What is diamorphine and why are so many drug users smoking, shooting and snorting this deadly drug?
Can you guess what diamorphine is? What is the more common name for this dangerous drug? Is it morphine? The name sounds like morphine. How about opium, the original opiate derived from the poppy? While both are incorrect, you would be very close. The answer is heroin. Yes, the proper scientific name of heroin is diamorphine.
Was heroin always an illegal street drug?
Incredibly, there was a time when heroin was not only legal, it was sold by Bayer, the pharmaceutical company. It was marketed as cough medicine and was supposed to be less addicting than morphine. This was during the late 19th century. The story closely parallels another pharmaceutical disaster that occurred just over a century later with Purdue and Oxycontin. Heroin was soon found to be highly addicting, even more so than morphine.
Using heroin to quit heroin.
Diamorphine has been used and is still used in some parts of the world, as a medical treatment for heroin addiction. It is essentially using heroin to treat heroin abuse. While this may not make sense in the US, imagine how much safer it is to allow a heroin user to have access to safe, pharmaceutical-grade heroin to be used in a safe environment. This is known as harm reduction. Keeping drug users safe until they are ready to quit is a way to save lives.
Methadone vs diamorphine.
How does methadone compare to diamorphine or heroin? It is a very different drug altogether. Methadone is an opioid with a strong affinity for the opioid receptor. It is potent and very long-lasting, compared to heroin which is a short-acting opioid. And, methadone works well when taken orally as opposed to heroin, which works best when snorted, smoked or injected. Methadone, unlike diamorphine, is used in the US to treat opiate addiction. A heroin addict can go to a methadone clinic in many cities in the US to get off of heroin. It is a highly effective treatment, with a success rate of around 75%.
Morphine addiction vs heroin addiction
How does addiction to various opioids vary? Is morphine addiction different than heroin addiction? What about oxycodone addiction? Are there different forms of treatment for different types of opiate addiction? It turns out that addiction to opiates, such as heroin, morphine, oxycodone, and others is similar. The treatment is also similar. Opioid addiction, in general, responds well to MAT, or medication-assisted treatment. This means giving patients medication, such as Suboxone or methadone, in addition to therapy.
Are there non-addictive opioids?
Unfortunately, it seems that all opioids have some potential for abuse. Even the more mild opioids have been abused to some extent. Tramadol is an opioid that was considered to be mild enough that it was not controlled in the US for a long time. Now, it is a controlled drug and known to have abuse potential. There is currently a drug that is legal and non-controlled and works similarly to an opioid. This drug is the plant-derived Kratom. Kratom is becoming a problem in some areas because it can be abused by users and it is easy to obtain. It is not a prescription drug or even an over-the-counter drug. It can be bought in cafes and gas stations or ordered online. While there may health benefits associated with Kratom, it must be properly studied and reviewed by the FDA for safety. Medications must go through the proper channels before being considered safe for public consumption.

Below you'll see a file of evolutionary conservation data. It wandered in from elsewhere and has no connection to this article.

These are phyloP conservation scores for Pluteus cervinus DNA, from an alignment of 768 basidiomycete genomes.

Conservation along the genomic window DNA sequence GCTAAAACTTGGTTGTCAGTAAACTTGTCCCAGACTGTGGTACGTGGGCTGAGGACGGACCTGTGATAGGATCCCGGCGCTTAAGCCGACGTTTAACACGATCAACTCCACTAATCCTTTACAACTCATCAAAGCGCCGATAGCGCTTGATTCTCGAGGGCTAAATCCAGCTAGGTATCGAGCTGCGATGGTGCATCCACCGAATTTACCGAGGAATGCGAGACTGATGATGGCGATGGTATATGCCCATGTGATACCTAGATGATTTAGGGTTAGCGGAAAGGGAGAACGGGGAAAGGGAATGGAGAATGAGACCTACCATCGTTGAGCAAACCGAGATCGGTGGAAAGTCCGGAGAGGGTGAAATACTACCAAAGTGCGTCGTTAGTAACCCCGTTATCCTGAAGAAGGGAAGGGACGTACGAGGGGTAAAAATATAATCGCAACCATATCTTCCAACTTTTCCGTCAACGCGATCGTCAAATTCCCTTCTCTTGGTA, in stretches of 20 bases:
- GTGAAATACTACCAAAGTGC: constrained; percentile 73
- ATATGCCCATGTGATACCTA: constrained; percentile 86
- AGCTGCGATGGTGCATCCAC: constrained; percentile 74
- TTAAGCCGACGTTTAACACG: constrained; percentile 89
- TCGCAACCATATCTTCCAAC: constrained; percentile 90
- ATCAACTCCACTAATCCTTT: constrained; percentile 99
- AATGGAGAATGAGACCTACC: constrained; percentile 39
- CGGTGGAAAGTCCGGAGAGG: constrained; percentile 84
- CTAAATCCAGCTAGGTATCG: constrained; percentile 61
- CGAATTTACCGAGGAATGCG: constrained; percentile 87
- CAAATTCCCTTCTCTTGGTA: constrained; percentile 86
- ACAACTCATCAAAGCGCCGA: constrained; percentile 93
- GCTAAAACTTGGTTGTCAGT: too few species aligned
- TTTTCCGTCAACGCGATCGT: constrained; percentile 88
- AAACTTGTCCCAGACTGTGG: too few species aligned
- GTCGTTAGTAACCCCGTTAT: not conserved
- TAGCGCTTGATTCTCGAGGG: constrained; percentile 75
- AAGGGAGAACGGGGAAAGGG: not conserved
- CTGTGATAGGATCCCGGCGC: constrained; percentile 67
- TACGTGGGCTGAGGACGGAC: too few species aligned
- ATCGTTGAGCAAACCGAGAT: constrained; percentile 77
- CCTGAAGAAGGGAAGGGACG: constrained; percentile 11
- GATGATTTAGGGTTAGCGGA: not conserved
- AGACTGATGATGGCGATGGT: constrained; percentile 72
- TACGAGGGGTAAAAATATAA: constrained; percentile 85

Why is diamorphine killing more users now than ever?
While the diamorphine powder sold on the streets has always been a dangerous drug, it has now become far more dangerous. This is because diamorphine is now being contaminated with potent synthetic opiates, such as fentanyl and carfentanil. This is not the fentanyl used for operative and post-operative pain. It is synthetic, made in illegal labs around the world. This blending of drugs makes diamorphine a far more deadly and dangerous drug as far as narcotics go.
Bayer doesn’t just make aspirin.
It is hard to believe that the company that makes baby aspirin also once made diamorphine and marketed it under the brand name, Heroin. This is a lesson which we should always remember when large pharmaceutical companies market new drugs to the public. They do not always have our best interest at heart. The primary motivation of a large corporation is always profit. Sometimes, profit and public safety do not go hand-in-hand. It is our job to use caution and take corporate propaganda with a grain of salt.